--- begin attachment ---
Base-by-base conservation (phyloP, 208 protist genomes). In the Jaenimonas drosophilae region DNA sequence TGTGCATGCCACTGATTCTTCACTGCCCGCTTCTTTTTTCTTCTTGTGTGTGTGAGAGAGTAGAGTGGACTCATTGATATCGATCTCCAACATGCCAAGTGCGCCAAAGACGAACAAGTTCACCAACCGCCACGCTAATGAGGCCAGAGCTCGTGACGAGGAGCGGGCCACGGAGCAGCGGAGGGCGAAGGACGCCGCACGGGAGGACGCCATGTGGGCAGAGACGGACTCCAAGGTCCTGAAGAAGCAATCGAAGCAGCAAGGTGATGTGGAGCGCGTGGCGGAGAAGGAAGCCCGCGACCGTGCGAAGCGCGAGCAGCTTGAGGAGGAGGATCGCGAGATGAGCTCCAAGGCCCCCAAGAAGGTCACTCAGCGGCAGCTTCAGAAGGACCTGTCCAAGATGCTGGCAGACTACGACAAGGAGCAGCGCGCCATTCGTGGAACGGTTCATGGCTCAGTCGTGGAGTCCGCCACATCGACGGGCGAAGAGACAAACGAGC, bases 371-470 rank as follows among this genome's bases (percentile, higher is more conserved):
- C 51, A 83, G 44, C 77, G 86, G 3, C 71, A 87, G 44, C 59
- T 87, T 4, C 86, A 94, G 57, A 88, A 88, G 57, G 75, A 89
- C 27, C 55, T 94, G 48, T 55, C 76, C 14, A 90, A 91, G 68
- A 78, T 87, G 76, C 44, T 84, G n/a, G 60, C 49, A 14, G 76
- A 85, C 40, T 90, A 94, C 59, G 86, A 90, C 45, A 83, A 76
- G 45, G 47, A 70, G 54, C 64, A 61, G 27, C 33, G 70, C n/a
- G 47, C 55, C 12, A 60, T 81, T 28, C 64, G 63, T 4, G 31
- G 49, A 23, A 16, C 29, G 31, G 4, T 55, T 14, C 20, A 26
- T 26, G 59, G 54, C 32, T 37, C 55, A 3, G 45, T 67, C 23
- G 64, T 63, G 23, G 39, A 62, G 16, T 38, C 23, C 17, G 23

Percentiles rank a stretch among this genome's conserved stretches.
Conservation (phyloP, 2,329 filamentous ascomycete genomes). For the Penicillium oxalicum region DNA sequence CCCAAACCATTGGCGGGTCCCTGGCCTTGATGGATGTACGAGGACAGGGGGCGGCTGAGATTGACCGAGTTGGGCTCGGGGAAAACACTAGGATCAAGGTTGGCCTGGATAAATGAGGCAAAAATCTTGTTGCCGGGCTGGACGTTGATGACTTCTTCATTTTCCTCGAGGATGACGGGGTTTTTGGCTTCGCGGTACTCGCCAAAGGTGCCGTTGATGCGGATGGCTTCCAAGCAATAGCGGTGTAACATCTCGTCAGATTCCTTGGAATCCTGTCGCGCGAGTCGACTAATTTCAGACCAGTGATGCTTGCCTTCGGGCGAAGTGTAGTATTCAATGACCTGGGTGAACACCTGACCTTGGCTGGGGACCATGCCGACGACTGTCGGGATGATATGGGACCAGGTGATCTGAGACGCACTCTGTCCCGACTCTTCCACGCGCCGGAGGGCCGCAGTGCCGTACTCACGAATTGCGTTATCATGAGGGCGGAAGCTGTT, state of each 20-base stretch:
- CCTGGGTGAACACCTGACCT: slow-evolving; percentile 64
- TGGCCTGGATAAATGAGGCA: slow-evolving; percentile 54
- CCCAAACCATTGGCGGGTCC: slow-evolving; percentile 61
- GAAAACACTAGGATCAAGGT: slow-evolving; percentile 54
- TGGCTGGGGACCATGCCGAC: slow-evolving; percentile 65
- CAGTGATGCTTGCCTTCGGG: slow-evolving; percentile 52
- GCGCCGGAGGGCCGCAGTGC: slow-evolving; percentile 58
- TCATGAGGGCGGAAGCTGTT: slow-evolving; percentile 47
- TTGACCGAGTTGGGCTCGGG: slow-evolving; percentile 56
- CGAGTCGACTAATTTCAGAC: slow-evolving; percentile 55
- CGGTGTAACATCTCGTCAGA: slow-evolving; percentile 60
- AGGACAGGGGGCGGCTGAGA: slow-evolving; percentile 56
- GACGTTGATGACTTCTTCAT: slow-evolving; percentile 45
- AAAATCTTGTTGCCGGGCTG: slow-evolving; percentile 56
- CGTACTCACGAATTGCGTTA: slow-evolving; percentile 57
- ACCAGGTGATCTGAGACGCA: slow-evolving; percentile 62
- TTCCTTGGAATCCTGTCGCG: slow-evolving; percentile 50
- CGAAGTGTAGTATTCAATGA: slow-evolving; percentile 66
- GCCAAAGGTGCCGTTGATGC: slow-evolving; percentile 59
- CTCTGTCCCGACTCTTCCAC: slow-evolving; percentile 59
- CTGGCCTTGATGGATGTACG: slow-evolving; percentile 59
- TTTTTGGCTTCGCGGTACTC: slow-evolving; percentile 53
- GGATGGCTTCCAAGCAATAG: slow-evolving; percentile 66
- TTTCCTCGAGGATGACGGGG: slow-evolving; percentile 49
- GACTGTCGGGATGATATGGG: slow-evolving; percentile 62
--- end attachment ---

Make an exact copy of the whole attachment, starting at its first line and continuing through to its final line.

Base-by-base conservation (phyloP, 208 protist genomes). In the Jaenimonas drosophilae region DNA sequence TGTGCATGCCACTGATTCTTCACTGCCCGCTTCTTTTTTCTTCTTGTGTGTGTGAGAGAGTAGAGTGGACTCATTGATATCGATCTCCAACATGCCAAGTGCGCCAAAGACGAACAAGTTCACCAACCGCCACGCTAATGAGGCCAGAGCTCGTGACGAGGAGCGGGCCACGGAGCAGCGGAGGGCGAAGGACGCCGCACGGGAGGACGCCATGTGGGCAGAGACGGACTCCAAGGTCCTGAAGAAGCAATCGAAGCAGCAAGGTGATGTGGAGCGCGTGGCGGAGAAGGAAGCCCGCGACCGTGCGAAGCGCGAGCAGCTTGAGGAGGAGGATCGCGAGATGAGCTCCAAGGCCCCCAAGAAGGTCACTCAGCGGCAGCTTCAGAAGGACCTGTCCAAGATGCTGGCAGACTACGACAAGGAGCAGCGCGCCATTCGTGGAACGGTTCATGGCTCAGTCGTGGAGTCCGCCACATCGACGGGCGAAGAGACAAACGAGC, bases 371-470 rank as follows among this genome's bases (percentile, higher is more conserved):
- C 51, A 83, G 44, C 77, G 86, G 3, C 71, A 87, G 44, C 59
- T 87, T 4, C 86, A 94, G 57, A 88, A 88, G 57, G 75, A 89
- C 27, C 55, T 94, G 48, T 55, C 76, C 14, A 90, A 91, G 68
- A 78, T 87, G 76, C 44, T 84, G n/a, G 60, C 49, A 14, G 76
- A 85, C 40, T 90, A 94, C 59, G 86, A 90, C 45, A 83, A 76
- G 45, G 47, A 70, G 54, C 64, A 61, G 27, C 33, G 70, C n/a
- G 47, C 55, C 12, A 60, T 81, T 28, C 64, G 63, T 4, G 31
- G 49, A 23, A 16, C 29, G 31, G 4, T 55, T 14, C 20, A 26
- T 26, G 59, G 54, C 32, T 37, C 55, A 3, G 45, T 67, C 23
- G 64, T 63, G 23, G 39, A 62, G 16, T 38, C 23, C 17, G 23

Percentiles rank a stretch among this genome's conserved stretches.
Conservation (phyloP, 2,329 filamentous ascomycete genomes). For the Penicillium oxalicum region DNA sequence CCCAAACCATTGGCGGGTCCCTGGCCTTGATGGATGTACGAGGACAGGGGGCGGCTGAGATTGACCGAGTTGGGCTCGGGGAAAACACTAGGATCAAGGTTGGCCTGGATAAATGAGGCAAAAATCTTGTTGCCGGGCTGGACGTTGATGACTTCTTCATTTTCCTCGAGGATGACGGGGTTTTTGGCTTCGCGGTACTCGCCAAAGGTGCCGTTGATGCGGATGGCTTCCAAGCAATAGCGGTGTAACATCTCGTCAGATTCCTTGGAATCCTGTCGCGCGAGTCGACTAATTTCAGACCAGTGATGCTTGCCTTCGGGCGAAGTGTAGTATTCAATGACCTGGGTGAACACCTGACCTTGGCTGGGGACCATGCCGACGACTGTCGGGATGATATGGGACCAGGTGATCTGAGACGCACTCTGTCCCGACTCTTCCACGCGCCGGAGGGCCGCAGTGCCGTACTCACGAATTGCGTTATCATGAGGGCGGAAGCTGTT, state of each 20-base stretch:
- CCTGGGTGAACACCTGACCT: slow-evolving; percentile 64
- TGGCCTGGATAAATGAGGCA: slow-evolving; percentile 54
- CCCAAACCATTGGCGGGTCC: slow-evolving; percentile 61
- GAAAACACTAGGATCAAGGT: slow-evolving; percentile 54
- TGGCTGGGGACCATGCCGAC: slow-evolving; percentile 65
- CAGTGATGCTTGCCTTCGGG: slow-evolving; percentile 52
- GCGCCGGAGGGCCGCAGTGC: slow-evolving; percentile 58
- TCATGAGGGCGGAAGCTGTT: slow-evolving; percentile 47
- TTGACCGAGTTGGGCTCGGG: slow-evolving; percentile 56
- CGAGTCGACTAATTTCAGAC: slow-evolving; percentile 55
- CGGTGTAACATCTCGTCAGA: slow-evolving; percentile 60
- AGGACAGGGGGCGGCTGAGA: slow-evolving; percentile 56
- GACGTTGATGACTTCTTCAT: slow-evolving; percentile 45
- AAAATCTTGTTGCCGGGCTG: slow-evolving; percentile 56
- CGTACTCACGAATTGCGTTA: slow-evolving; percentile 57
- ACCAGGTGATCTGAGACGCA: slow-evolving; percentile 62
- TTCCTTGGAATCCTGTCGCG: slow-evolving; percentile 50
- CGAAGTGTAGTATTCAATGA: slow-evolving; percentile 66
- GCCAAAGGTGCCGTTGATGC: slow-evolving; percentile 59
- CTCTGTCCCGACTCTTCCAC: slow-evolving; percentile 59
- CTGGCCTTGATGGATGTACG: slow-evolving; percentile 59
- TTTTTGGCTTCGCGGTACTC: slow-evolving; percentile 53
- GGATGGCTTCCAAGCAATAG: slow-evolving; percentile 66
- TTTCCTCGAGGATGACGGGG: slow-evolving; percentile 49
- GACTGTCGGGATGATATGGG: slow-evolving; percentile 62